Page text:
I adopted a beautiful, solid black, 4-year old, female cat from a veterinary office a little over a year ago. Granted, we already had two older cats and a young dog, we knew that adding yet another cat would take them some time to adjust. That was over a year ago. This "new" cat still has not seemed to accept the other animals, as evidenced by her hissing and swatting at them every time they come near her (that's okay, as she had been declawed before we adopted her, so she's really not hurting the others) and now she has taken to urinating on our new rug. I decided to take the cat to the vet to determine if this urinating thing is a behavioral issue or a medical issue. At the vet's office, I was told that the cat has a "galloping" heart murmur and will require an echocardiogram to determine if there is heart disease or not. The price? $500.00. I nearly fell out of my chair. I've had cats for over 30 years (all have lived to their early 20's) and I've seen no other signs or symptoms exhibited by this cat that would raise any concerns (not that there has to be one for the cat to have heart disease) as to her overall health and when I adopted her, I was told she was checked out by the vet at that hospital and was given a clean bill of health. So do I believe this new diagnosis? Do cats just suddenly develop heart murmurs? Is $500 for an echocardiogram a reasonable amount to charge? Should I go back to the veterinary hospital I adopted her from and say, "Uh, I think you missed something when you supposedly 'checked her out' prior to my adopting her." I'm even starting to think they may have realized this problem during her check and decided not to say anything because she's so young and they needed to get her adopted. Probably not, but I'm becoming increasingly less trusting of these people.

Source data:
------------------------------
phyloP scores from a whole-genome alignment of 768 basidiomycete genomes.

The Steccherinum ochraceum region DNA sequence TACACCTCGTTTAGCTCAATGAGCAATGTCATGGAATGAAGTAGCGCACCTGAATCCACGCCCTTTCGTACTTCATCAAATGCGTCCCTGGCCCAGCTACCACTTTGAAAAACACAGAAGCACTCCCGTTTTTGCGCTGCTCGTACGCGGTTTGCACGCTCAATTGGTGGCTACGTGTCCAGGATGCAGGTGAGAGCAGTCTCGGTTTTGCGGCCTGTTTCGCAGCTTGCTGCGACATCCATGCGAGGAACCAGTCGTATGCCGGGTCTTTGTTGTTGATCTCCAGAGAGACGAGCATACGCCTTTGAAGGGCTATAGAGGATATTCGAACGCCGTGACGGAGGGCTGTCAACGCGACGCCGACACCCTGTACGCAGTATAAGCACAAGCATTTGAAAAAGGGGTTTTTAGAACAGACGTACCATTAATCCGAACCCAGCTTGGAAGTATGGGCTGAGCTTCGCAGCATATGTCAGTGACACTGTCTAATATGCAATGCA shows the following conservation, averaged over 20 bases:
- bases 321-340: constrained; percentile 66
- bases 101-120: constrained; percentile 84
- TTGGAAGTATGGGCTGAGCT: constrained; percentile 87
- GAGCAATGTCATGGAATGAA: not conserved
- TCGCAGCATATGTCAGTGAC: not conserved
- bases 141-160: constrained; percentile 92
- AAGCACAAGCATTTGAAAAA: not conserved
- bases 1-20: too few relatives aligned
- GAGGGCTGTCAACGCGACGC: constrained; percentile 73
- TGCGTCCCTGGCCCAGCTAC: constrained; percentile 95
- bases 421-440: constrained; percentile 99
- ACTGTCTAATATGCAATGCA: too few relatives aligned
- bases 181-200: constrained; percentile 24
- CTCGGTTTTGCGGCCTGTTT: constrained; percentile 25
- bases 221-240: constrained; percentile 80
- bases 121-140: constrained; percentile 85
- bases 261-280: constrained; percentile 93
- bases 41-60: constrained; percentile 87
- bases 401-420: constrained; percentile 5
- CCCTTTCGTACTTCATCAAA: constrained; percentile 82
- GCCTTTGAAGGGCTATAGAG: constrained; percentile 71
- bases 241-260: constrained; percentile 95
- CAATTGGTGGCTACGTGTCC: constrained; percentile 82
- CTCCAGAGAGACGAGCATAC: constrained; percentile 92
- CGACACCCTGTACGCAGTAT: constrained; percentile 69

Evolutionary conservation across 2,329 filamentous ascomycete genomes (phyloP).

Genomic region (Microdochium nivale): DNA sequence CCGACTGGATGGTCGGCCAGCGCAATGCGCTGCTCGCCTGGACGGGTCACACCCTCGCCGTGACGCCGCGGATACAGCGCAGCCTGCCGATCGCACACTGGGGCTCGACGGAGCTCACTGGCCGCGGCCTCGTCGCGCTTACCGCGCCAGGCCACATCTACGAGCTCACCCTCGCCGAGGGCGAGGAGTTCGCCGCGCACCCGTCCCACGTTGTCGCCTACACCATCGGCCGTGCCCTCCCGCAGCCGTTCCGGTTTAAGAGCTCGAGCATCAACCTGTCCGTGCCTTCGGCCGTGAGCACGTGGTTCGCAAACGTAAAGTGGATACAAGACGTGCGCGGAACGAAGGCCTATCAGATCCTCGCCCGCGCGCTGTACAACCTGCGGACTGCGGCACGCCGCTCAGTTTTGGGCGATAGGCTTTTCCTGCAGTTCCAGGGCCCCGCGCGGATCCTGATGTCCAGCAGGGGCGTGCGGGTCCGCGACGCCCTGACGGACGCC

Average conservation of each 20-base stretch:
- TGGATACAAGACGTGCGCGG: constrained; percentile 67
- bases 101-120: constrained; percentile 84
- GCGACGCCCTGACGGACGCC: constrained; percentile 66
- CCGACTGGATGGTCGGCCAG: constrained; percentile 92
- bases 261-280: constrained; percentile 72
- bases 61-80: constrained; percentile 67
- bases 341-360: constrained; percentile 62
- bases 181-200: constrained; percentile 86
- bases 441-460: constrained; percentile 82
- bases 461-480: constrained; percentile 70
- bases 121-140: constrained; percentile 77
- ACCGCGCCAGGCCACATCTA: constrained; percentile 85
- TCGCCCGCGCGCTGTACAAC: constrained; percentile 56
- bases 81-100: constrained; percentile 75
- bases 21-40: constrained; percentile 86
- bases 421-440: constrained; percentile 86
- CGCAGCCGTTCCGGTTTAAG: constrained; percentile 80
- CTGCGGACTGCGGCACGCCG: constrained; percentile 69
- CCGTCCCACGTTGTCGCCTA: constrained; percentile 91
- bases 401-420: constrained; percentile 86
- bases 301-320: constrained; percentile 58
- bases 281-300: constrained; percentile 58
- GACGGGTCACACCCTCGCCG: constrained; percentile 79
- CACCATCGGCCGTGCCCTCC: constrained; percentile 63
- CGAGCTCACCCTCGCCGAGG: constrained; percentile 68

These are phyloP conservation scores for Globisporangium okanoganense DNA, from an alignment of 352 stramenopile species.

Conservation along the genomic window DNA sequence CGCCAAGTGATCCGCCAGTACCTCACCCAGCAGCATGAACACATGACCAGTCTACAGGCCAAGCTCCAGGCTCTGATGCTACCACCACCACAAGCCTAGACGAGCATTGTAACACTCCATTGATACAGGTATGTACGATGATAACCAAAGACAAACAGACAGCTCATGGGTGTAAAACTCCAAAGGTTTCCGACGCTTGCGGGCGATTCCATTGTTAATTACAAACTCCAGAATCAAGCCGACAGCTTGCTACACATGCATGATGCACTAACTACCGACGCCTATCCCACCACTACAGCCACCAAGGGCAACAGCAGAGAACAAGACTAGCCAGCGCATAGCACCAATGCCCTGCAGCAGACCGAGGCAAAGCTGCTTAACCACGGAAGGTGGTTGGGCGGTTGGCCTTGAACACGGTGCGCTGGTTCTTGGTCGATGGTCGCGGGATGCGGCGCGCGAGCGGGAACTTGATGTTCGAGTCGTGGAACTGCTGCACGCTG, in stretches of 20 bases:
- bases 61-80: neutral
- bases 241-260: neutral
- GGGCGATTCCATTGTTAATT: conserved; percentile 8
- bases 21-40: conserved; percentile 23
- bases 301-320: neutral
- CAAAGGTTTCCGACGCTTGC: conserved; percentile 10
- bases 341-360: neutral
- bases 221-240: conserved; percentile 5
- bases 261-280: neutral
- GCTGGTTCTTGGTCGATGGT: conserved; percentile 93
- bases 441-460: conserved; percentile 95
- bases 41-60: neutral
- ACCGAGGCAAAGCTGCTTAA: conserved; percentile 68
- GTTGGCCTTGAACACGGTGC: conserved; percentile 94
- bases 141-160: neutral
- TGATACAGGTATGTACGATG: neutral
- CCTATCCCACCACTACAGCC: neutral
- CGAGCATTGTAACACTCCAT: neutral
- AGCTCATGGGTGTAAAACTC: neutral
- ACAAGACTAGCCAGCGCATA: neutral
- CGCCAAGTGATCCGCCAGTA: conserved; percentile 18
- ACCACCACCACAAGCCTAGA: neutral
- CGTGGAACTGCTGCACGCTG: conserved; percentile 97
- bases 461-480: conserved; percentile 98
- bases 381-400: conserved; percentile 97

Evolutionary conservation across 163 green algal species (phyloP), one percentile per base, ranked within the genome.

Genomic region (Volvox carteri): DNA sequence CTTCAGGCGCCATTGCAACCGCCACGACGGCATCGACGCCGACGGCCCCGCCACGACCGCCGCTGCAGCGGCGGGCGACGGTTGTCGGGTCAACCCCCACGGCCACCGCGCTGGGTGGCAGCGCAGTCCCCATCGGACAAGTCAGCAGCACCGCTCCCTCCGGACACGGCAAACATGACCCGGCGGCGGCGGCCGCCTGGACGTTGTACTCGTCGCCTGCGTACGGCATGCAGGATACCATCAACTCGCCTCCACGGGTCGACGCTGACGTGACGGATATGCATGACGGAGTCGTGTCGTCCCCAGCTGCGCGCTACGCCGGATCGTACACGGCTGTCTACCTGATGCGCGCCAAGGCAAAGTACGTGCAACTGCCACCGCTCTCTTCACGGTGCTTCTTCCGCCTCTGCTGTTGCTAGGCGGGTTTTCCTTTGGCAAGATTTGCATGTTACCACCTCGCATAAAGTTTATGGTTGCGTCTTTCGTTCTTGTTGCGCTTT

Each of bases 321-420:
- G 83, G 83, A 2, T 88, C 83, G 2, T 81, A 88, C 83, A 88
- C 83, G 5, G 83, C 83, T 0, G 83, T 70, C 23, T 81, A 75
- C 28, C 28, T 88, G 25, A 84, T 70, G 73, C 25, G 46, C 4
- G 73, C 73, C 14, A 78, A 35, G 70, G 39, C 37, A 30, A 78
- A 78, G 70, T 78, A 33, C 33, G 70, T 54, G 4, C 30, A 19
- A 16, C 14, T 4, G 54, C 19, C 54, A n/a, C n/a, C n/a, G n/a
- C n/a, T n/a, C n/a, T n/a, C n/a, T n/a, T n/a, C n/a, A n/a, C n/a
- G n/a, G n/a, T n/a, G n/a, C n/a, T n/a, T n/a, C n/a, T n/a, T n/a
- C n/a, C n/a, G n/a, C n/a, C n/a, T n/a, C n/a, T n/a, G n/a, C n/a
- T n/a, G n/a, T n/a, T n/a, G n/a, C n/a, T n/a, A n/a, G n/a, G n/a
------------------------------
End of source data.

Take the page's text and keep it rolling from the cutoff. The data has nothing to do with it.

Any advice on the matter would be much appreciated! Thank you in advance!
That $500 echocardiogram is what I've paid for 2 of my kitties. One was done by an internist and the other echo was done by a cardiologist. If you have the choice, go with the cardiologist.
By the way, I would definitely go back to the vet where you got her from and ask them about the heart murmur. It IS possible that it was something that she was born with. If that's the case, then they had business to tell you about it before you adopted her.
My 13 year old cat was just diagnosed with a slight heart murmur, we have had blood work done on her but everything was negative. Do you think I need to see a cardiologist or do you think a follow-up with the vet would be sufficient at this time?
While she may have a heart murmur and possibly heart disease, I doubt that has anything to do with her behavior towards you other pets. Some cats just don't like other cats (or dogs). This tends to be especially true with cats that have been declawed since they can become more defensive and use other tools (hissing, growling, swatting, etc.) to make up for their lack of normal defenses.
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